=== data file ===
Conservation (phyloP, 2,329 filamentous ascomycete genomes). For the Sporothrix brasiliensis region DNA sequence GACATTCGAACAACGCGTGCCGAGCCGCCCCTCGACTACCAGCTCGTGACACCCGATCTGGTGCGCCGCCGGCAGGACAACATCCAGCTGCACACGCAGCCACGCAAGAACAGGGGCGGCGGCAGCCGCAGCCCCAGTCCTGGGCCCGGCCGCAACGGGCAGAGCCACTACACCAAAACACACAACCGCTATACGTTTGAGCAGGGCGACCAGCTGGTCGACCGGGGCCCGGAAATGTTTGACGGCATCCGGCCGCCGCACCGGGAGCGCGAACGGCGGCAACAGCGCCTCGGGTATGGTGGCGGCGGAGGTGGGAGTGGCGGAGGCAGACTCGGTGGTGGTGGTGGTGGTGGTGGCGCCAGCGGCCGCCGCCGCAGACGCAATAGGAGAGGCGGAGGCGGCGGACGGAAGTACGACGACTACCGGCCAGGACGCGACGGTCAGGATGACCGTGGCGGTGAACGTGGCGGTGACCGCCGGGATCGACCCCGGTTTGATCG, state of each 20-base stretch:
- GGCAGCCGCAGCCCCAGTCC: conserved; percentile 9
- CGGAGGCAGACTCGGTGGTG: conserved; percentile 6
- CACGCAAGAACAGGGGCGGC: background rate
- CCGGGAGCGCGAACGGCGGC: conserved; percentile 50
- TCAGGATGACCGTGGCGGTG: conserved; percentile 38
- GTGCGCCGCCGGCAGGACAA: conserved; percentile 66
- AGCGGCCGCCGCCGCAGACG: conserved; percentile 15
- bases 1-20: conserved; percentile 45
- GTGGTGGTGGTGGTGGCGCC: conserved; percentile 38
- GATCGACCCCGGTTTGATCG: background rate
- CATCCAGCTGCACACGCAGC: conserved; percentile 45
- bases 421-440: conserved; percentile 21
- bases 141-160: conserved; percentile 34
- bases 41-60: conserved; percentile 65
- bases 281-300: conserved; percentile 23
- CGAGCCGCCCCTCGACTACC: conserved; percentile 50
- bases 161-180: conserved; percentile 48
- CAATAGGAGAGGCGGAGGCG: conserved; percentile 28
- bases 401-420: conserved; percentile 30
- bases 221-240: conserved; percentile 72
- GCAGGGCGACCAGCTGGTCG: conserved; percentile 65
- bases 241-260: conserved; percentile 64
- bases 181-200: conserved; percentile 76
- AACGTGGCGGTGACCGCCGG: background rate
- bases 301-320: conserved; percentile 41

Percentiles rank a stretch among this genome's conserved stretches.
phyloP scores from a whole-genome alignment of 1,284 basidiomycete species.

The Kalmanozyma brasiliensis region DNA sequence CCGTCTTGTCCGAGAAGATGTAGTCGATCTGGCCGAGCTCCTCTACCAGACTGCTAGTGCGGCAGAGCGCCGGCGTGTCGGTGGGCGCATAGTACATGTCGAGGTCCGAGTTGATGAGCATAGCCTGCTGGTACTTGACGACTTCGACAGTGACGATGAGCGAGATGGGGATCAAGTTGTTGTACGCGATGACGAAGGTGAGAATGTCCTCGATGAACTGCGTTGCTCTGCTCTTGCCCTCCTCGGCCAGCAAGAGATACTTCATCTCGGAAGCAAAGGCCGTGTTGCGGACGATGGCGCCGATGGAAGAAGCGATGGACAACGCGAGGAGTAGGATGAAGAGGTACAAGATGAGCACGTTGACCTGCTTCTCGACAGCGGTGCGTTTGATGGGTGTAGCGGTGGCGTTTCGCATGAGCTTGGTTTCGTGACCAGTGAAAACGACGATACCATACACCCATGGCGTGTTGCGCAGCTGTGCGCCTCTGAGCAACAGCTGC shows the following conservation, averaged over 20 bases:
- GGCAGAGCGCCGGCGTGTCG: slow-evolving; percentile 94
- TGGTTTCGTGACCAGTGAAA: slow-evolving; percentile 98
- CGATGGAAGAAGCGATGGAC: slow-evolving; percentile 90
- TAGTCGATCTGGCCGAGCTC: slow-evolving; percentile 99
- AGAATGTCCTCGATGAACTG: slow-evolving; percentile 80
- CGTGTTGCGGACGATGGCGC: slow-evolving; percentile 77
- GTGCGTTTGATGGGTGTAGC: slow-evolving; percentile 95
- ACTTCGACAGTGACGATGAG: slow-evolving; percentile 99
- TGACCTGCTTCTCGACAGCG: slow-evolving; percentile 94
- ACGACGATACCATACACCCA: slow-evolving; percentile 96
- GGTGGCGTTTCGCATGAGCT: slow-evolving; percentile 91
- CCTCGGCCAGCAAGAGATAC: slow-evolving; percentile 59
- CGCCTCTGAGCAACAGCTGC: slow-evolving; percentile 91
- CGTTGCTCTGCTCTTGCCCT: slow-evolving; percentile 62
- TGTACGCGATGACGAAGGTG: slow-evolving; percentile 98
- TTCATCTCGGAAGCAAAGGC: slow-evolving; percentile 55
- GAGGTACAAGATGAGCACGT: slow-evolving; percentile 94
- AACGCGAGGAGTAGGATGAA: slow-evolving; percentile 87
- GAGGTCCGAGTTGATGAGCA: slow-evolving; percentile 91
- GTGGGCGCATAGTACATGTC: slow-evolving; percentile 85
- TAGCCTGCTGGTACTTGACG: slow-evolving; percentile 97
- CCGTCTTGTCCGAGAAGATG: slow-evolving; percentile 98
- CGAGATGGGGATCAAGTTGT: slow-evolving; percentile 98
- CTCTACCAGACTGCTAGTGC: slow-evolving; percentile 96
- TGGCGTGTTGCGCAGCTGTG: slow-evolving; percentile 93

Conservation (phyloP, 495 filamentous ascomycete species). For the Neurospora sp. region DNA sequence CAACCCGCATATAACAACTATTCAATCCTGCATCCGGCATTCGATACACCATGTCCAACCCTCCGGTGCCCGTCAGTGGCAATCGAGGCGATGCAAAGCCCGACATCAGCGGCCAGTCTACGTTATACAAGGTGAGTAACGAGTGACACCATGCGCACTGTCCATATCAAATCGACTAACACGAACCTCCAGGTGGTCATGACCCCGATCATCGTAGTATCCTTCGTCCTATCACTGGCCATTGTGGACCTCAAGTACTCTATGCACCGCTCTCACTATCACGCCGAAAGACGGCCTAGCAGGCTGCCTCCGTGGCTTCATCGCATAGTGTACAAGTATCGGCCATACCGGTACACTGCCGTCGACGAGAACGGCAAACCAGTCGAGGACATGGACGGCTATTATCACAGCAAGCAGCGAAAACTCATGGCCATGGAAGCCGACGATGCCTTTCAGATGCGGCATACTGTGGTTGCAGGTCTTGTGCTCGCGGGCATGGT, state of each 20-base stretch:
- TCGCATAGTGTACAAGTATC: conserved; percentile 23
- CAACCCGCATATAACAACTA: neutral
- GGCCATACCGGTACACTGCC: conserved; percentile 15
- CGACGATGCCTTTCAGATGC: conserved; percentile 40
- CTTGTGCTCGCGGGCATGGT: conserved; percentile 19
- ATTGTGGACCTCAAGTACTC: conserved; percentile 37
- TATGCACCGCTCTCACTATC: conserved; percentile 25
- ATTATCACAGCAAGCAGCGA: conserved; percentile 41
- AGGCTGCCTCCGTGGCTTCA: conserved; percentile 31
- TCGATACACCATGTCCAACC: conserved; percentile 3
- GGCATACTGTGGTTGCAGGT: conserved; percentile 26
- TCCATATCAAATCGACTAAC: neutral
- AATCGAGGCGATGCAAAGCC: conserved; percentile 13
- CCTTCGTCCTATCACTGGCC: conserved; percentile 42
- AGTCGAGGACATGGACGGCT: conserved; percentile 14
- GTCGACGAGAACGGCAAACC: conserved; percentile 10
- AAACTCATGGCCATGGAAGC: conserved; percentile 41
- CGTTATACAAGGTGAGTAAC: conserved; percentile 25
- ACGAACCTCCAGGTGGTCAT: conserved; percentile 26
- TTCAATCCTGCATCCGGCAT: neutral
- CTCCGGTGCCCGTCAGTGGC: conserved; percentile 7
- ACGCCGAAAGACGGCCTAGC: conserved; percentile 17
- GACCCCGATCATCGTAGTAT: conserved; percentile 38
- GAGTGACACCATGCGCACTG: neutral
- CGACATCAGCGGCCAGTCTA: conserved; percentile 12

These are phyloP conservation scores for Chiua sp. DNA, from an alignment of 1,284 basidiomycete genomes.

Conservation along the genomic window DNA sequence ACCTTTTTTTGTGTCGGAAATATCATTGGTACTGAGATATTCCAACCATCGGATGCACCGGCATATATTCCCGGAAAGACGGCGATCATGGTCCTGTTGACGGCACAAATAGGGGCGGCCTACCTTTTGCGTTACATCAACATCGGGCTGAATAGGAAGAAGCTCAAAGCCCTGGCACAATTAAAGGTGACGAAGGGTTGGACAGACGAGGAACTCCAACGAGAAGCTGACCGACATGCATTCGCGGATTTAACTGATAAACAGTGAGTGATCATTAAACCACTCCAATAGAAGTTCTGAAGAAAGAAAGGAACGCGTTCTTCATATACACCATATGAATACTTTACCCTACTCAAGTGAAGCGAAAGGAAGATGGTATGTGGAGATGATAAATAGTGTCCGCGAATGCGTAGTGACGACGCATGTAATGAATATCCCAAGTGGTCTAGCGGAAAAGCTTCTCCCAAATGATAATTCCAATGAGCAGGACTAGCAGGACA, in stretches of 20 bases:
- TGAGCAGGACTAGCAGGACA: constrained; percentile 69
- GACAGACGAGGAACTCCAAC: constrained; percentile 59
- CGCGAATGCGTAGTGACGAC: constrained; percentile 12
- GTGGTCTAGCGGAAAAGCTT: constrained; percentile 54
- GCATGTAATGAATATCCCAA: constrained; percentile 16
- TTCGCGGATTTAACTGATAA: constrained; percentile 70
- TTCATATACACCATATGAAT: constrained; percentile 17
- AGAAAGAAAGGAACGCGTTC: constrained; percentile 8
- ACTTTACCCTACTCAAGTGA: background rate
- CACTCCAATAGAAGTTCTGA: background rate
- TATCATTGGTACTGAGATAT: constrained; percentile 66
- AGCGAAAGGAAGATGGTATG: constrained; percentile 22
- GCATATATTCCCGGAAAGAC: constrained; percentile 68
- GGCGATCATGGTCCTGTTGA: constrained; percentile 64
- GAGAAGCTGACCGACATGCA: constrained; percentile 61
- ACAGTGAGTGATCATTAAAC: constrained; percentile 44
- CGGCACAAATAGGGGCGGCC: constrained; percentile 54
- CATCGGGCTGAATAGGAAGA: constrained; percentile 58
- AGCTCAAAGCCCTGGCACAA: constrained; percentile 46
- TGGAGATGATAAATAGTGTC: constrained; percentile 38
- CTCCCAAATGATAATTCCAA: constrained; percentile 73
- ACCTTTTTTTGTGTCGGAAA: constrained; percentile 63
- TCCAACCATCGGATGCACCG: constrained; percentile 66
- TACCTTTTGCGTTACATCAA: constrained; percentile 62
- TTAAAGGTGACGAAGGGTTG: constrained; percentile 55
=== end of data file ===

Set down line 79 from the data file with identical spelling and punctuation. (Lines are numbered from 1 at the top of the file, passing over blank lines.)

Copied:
- GAGTGACACCATGCGCACTG: neutral